Thanks for your input guys!
After the disastrous rout in the Spanish-American War, the Spanish fleet was to being reconstructed thanks to the Naval Law of 1908 (Plan Maura-Ferrandiz), which included the construction a 3 battleships, 3 destroyers, 4 gunboats and 24 torpedo boats.
After a competition between Italian (Ansaldo), French (Forges et Chantiers de la Méditerranée) and british designs (SECN, a Spanish-British consortium that grouped Vickers, Armstrong-Withworth and John Brown), the British design was selected. It was a dreadnought of a very constricted size and displacement (in fact, it was the smallest dreadnought class ever built), with a main 12 inch battery of 4 twin turrets placed one forward, one aft, and two amidships "en echelon". The secondary battery was made by 20 4 inch guns in side casemates, and two Vickers 47 mm guns over the fore and aft turrets as modest AA artillery. The main belt armor was 8 inch thick (but only 4 inch on either end of the central citadel). The casemate guns were protected by a 6 inch thick belt. Each turret had 8 in sides and a 10 in thick barbette. The propulsion system consisted of four-shaft Parsons steam turbines and twelve coal-fired Yarrow boilers for a total of 15500 SHP giving a rather low top speed of only 19.5 knots.
The first battleship, España, gives her name to the class and was completed in October 1913, the next vessel was Alfonso XII in August 1915 and the final of the trio was Jaime I which was hampered by logical supply problems derived of WWI was not ready until December 1921. The 3 battleships formed the First Battle Squadron and were active during the Moroccan Rif War (1921-1926). During a bombardment mission off Melilla, España ran aground in Cape Tres Forcas and become a total loss (but the artillery was saved).
In 1931, after the overthrow of King Alfonso XIII and the establishment of the Second Spanish Republic, his namesake battleship was renamed España to erase links of the former ruling Borbon dinasty.
During the Great Depression both battleships were decommissioned to reduce costs, though Jaime I was recommissioned in 1933 and served as fleet flagship. In 1936 España was drydocked at Ferrol. when the coup of July 1936 initiated the SCW. España was seized by the rebel forces. In Jaime I, the sailors mutinied against the rebel officers and gained the ship for the Republic, forming a committee of anarchist nature.
After being quickly returned to service (only 12 out of 20 4 inch guns, but with the addition of 4 88 AA guns of german origin and 2 x 20 mm over the fore and aft turrets, also of german origin), España was used together with the cruiser Cervera and the destroyer Velasco to enforce the blockade of Republican ports in northern Spain, including Gijón, Santander, and Bilbao, frequently seizing vessels carrying supplies to the Republicans.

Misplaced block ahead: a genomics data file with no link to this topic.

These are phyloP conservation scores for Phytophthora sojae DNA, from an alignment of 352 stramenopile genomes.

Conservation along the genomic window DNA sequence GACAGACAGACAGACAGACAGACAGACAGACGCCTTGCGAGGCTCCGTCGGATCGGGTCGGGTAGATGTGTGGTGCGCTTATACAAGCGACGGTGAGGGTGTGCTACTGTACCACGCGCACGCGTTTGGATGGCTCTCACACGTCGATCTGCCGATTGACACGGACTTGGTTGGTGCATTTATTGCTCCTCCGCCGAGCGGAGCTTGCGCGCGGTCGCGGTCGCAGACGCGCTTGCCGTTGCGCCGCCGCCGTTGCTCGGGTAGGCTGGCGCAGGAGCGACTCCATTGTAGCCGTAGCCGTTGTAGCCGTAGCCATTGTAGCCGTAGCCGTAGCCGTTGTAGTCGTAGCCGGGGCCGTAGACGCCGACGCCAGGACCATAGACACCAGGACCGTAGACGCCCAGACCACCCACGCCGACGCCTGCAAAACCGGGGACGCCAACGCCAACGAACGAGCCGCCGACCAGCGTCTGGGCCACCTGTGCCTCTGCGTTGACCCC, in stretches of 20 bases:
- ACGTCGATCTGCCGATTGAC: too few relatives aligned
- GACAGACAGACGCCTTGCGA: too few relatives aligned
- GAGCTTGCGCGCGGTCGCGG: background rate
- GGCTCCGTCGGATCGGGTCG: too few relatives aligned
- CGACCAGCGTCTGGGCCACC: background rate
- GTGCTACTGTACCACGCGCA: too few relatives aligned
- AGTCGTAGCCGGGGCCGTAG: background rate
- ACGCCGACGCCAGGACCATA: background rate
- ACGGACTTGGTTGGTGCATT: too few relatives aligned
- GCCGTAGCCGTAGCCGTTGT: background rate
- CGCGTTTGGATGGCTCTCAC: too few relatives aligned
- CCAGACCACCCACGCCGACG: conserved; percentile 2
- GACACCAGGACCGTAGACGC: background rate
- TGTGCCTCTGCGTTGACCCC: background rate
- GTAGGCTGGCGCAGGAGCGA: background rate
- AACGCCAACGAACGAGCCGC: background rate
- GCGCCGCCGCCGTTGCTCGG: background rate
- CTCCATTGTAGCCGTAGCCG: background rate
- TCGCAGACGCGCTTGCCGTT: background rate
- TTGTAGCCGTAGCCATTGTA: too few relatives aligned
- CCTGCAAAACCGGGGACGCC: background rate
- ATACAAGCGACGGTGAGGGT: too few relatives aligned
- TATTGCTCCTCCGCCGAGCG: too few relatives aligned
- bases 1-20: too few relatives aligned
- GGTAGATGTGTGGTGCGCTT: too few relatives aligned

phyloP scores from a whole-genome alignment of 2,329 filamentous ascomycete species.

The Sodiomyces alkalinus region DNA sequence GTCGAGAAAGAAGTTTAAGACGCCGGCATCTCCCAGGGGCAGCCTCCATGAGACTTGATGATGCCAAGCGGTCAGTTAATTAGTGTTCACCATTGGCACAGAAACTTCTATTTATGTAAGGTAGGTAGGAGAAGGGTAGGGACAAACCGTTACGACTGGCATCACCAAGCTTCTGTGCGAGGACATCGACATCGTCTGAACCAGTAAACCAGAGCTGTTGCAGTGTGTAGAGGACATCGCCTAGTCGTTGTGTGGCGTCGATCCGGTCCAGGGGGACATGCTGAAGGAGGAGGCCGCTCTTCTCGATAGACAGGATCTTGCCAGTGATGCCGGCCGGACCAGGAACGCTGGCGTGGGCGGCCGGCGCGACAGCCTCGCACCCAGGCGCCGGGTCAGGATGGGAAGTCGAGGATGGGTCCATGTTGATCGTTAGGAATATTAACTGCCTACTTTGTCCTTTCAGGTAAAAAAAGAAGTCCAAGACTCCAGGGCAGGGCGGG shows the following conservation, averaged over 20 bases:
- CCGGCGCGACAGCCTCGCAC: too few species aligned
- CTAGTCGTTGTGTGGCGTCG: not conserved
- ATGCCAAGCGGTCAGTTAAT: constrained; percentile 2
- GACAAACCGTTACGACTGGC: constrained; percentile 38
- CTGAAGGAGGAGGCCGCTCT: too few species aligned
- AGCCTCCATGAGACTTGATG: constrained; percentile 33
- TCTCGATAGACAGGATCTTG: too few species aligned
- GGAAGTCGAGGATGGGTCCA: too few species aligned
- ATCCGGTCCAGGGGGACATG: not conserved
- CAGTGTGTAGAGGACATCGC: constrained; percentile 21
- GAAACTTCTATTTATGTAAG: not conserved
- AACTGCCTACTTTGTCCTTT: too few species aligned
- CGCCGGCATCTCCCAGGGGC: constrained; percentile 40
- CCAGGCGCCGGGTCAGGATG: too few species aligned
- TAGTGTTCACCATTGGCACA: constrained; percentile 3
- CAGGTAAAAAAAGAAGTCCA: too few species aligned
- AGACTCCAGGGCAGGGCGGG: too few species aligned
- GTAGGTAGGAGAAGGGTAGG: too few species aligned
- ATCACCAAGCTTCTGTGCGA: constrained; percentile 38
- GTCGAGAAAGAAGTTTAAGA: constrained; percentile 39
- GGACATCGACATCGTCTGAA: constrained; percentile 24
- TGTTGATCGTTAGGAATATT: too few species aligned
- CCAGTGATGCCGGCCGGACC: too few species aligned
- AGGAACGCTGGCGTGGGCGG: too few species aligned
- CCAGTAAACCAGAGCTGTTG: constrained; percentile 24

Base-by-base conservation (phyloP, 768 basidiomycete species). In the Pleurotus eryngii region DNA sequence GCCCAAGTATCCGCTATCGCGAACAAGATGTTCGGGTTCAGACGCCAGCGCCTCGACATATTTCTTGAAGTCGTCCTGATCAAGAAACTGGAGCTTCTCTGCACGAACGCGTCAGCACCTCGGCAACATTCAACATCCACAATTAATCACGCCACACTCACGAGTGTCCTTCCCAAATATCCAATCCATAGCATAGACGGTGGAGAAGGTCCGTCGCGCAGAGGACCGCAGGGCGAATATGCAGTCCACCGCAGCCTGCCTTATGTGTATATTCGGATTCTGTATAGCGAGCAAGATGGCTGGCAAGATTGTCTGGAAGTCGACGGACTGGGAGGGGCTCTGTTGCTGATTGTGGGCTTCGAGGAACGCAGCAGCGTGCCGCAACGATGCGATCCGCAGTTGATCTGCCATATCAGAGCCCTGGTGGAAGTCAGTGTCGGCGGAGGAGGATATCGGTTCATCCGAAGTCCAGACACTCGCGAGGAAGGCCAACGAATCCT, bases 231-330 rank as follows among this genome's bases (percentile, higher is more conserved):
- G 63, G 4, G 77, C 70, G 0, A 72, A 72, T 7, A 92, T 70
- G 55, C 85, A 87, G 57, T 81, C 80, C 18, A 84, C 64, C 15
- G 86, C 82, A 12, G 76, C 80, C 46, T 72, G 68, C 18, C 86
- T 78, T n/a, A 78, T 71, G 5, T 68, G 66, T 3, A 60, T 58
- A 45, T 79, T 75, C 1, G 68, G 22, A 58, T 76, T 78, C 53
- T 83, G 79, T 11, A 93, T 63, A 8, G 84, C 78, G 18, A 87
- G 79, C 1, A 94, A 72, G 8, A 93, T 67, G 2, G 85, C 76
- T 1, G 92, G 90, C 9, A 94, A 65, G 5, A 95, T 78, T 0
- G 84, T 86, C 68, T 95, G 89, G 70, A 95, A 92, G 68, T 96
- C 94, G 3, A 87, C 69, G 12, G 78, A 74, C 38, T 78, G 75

España was lost on 30 April 1937 off Santander while on blockade duty, having struck a single mine that had been laid some days earlier by the Nationalist minelayer Jupiter. She remained afloat long enough for the destroyer Velasco to take off most of her crew and only 5 men were lost.
Jaime I was the core of the Spanish Republican Navy. The Republican fleet tried to block the Army of Africa in Morocco and in August 7th 1936, Jaime I shelled Algeciras, sinking the gunboat Eduardo Dato. In August 12th that year, Jaime I was attacked by two Junkers Ju-52 from the Condor Legion off Malaga, being slightly damaged by a hit in the bow.
The Republican Navy briefly deployed Jaime I, a pair of light cruisers, and six destroyers to the Bay of Biscay arriving Gijon on 25 September, but the squadron departed already on 13 October without any particular success, at the cost of lefting behind the Gibraltar strait unprotected, which allowed the complete passing of the francoist Army of Africa from Morocco to the peninsula. When the Republican ships departed Jaime I's left 4 secondary guns, which were later being installed on four armed bous.
After the fall of Malaga to rebel troops, the republican Navy placed Jaime I in Almeria as a floating battery, with the complete secondary battery and the addition of a twin 25 mm Hotchkiss ligth AA guns in the stern, and 2 twin 13.2 mm Hotchkiss machine guns in the opposite side of the amidships turrets. In May 21st 1937, the battleship was attacked by 5 italian Savoia SM-79, more than 60 220 pounder bombs were launched, attained 3 hits which caused damage beyond local repairs, so the vessel went to Cartagena.
In June 17th that year, a huge internal explosion crippled the battleship (causes could be sabotage, lack of care while using torches in repairing plates near the powder rooms or lack of discipline with sailors smoking in the powder rooms) which sunk in the harbor, with heavy loss of live (between 170 and 300 deaths). A year after, the hull was refloated, but was beyond economical return to service, so the secondary battery was used to arm several coastal fortifications. Six of the main guns were landed, but only placed near Tarifa during the francoist rule, until being discarded in 1999.
Credits: Well, this is until now, my most complex project. I had done the drawings, but the brain behind me was Colombamike: he aids me with surprisingly good blueprints (1.400 scale
), his very trained eye even for minor details, and excellent documentation (from placing the armor belts and the light AA guns in Jaime I, to the variation of the armament due the dates, and so). Lots of thanks to him! Cheers.